These imbalances can lead to important muscle imbalances that ultimately affect the leg. It’s crucial to be aware of these potential causes and strive for balance in order to prevent tendinopathy from developing asymmetrically.



      By following the eccentric exercise program, you can potentially eliminate any pain and safely resume your participation in sports. 

      This program is specifically designed to gradually increase the strain on your tendon in a controlled manner. It consists of three stages that aim to improve your symptoms over a period of 3 to 6 months, although results may be seen sooner in some cases. 

      The key is to stick with the program and trust the process for long-term relief and optimal recovery.

      Returning to running after an injury is generally safe as long as you experience minimal discomfort. 

      However, it is typically advised to abstain from running for at least one month to ensure proper rehabilitation and prevent any potential aggravation of pain. This precautionary period allows your body ample time to heal and recover fully before gradually reintroducing the physical stress of running. 

      By following this recommendation, you can minimise the risk of further harm and promote a smoother recovery process.



      The terms tendinopathy and tendonitis are often used interchangeably, but they actually refer to different conditions, although they share similar symptoms. Tendinopathy is a condition that involves the degeneration of the collagen protein in tendons. 

      It is a broad term that encompasses various problems related to tendons, such as tendonitis, tendinosis, tears in the tendon, and inflammation of membranes surrounding a tendon. On the other hand, tendonitis specifically refers to inflammation of the tendon itself.



      When conducting a standard assessment of patellar tendinopathy, it is essential to focus on functional tasks such as balance, weight-bearing comfort, and movement patterns of the hip, knee, ankle, and upper body. 

      It is crucial to examine these movement patterns from different angles as even subtle deficiencies can have a significant impact on determining the appropriate plan for the client’s treatment. By thoroughly assessing all aspects of movements, it can be ensured that any underlying issues that may be contributing to their condition are addressed.

      Patellar tendinopathy is a condition that requires individualized treatment rather than a one-size-fits-all approach. 

      When dealing with tendinopathies, it’s generally recommended to begin with isometric exercises (holds) in the short term, as these typically result in minimal pain. However, before starting any exercise regimen, it’s crucial to consult with a healthcare professional for proper evaluation and guidance. 

      Some examples of exercises commonly prescribed for patellar tendinopathy include;

      • wall sits
      • eccentric squats
      • calf raises

      These exercises can be beneficial for managing the condition but should only be performed under the guidance and supervision of a qualified professional after obtaining appropriate medical advice.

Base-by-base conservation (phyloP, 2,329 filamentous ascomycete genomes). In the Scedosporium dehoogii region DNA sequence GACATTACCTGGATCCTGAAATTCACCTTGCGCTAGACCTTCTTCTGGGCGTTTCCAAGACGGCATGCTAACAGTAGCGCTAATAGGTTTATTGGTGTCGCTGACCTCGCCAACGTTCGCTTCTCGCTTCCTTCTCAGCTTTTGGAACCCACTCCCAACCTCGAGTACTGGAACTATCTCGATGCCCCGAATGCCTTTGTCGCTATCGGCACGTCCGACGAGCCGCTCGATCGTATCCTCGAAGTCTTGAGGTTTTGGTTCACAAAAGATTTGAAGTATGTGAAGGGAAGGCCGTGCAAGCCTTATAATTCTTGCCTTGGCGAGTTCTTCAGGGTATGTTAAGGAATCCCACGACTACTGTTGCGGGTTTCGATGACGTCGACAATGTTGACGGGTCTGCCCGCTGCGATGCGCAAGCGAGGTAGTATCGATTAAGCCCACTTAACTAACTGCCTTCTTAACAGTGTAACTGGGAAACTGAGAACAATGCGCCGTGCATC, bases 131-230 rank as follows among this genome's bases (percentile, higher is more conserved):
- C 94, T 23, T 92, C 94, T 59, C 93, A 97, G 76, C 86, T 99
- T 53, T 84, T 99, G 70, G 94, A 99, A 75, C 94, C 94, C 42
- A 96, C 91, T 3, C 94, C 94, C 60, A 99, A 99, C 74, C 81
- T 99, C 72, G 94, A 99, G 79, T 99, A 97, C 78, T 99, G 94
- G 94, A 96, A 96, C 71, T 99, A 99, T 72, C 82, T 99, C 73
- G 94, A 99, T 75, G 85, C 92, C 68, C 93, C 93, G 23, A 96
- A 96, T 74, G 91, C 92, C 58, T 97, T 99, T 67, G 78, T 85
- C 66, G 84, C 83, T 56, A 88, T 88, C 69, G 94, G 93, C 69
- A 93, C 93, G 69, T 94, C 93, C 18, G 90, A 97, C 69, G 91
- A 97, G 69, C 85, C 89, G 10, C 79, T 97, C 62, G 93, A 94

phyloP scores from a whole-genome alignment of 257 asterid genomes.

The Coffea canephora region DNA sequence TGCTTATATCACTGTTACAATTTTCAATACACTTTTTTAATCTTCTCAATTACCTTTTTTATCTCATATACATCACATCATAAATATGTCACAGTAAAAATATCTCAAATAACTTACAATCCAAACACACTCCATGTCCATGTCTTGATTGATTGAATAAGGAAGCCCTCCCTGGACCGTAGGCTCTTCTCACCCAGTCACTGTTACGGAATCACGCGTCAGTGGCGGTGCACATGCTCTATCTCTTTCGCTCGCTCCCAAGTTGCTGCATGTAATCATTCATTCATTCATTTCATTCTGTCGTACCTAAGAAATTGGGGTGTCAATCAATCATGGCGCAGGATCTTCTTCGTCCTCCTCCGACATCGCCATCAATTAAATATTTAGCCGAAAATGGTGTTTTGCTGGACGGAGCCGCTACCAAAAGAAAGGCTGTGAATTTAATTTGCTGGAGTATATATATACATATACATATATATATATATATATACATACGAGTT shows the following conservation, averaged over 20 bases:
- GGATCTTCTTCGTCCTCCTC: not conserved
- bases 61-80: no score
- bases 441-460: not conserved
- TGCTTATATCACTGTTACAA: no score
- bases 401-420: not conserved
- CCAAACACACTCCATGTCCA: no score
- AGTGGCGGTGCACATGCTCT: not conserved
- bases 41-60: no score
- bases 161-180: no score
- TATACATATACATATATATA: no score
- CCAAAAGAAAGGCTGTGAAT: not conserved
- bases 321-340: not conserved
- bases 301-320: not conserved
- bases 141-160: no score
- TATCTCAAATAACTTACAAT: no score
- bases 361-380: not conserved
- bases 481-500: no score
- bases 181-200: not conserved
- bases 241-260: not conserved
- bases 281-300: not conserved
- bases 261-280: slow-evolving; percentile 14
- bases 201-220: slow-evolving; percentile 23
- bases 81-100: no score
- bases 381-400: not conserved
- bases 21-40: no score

Patellar tendinopathy, commonly referred to as ‘jumpers knee,’ is a prevalent condition that arises from repeated stress on the patellar tendon. 

      This specific tendon connects the kneecap to the shinbone and can become affected due to activities that involve frequent jumping and running, such as volleyball, tennis, football, and badminton. 

      It is important to note that this soft injury is frequently encountered in individuals actively participating in these sports. 

      Treating patellar tendinopathy requires an individualised approach rather than a one-size-fits-all solution. When addressing tendinopathies, it is generally recommended to commence with isometric exercises (holds) in the short term as they often result in minimal pain. 

      However, before embarking on any exercise regimen or treatment plan, it’s crucial for individuals to seek proper evaluation and guidance from healthcare professionals who specialise in this field. 

      They will be able to provide personalised recommendations tailored specifically towards each patient’s unique circumstances for optimal healing outcomes.

      Consistency is key when it comes to dealing with patellar tendinopathy. The frequency of your exercises will depend on the phase of your rehabilitation and how quickly your pain subsides. While it may be necessary to reduce or pause your running temporarily in order for the tendon to heal effectively, this should only be considered as a last resort. 

      We understand that all you want to do is get back out on the road, so working together to find a balance that allows for both recovery and progress in your training regimen is essential.

      Written by Morgan Deegan

      B Sc (Physiotherapy) – Curtin University
      Post Grad Certificate in Sports Physiotherapy – LaTrobe University

      Morgan Deegan is a passionate Physiotherapist and Director of Physio and Fitness Clinic. She focuses on treating each client with an individual, goal oriented approach. She is an expert at looking at the body holistically and ensuring that each step of the process to recover is managed and thoroughly understood by the client.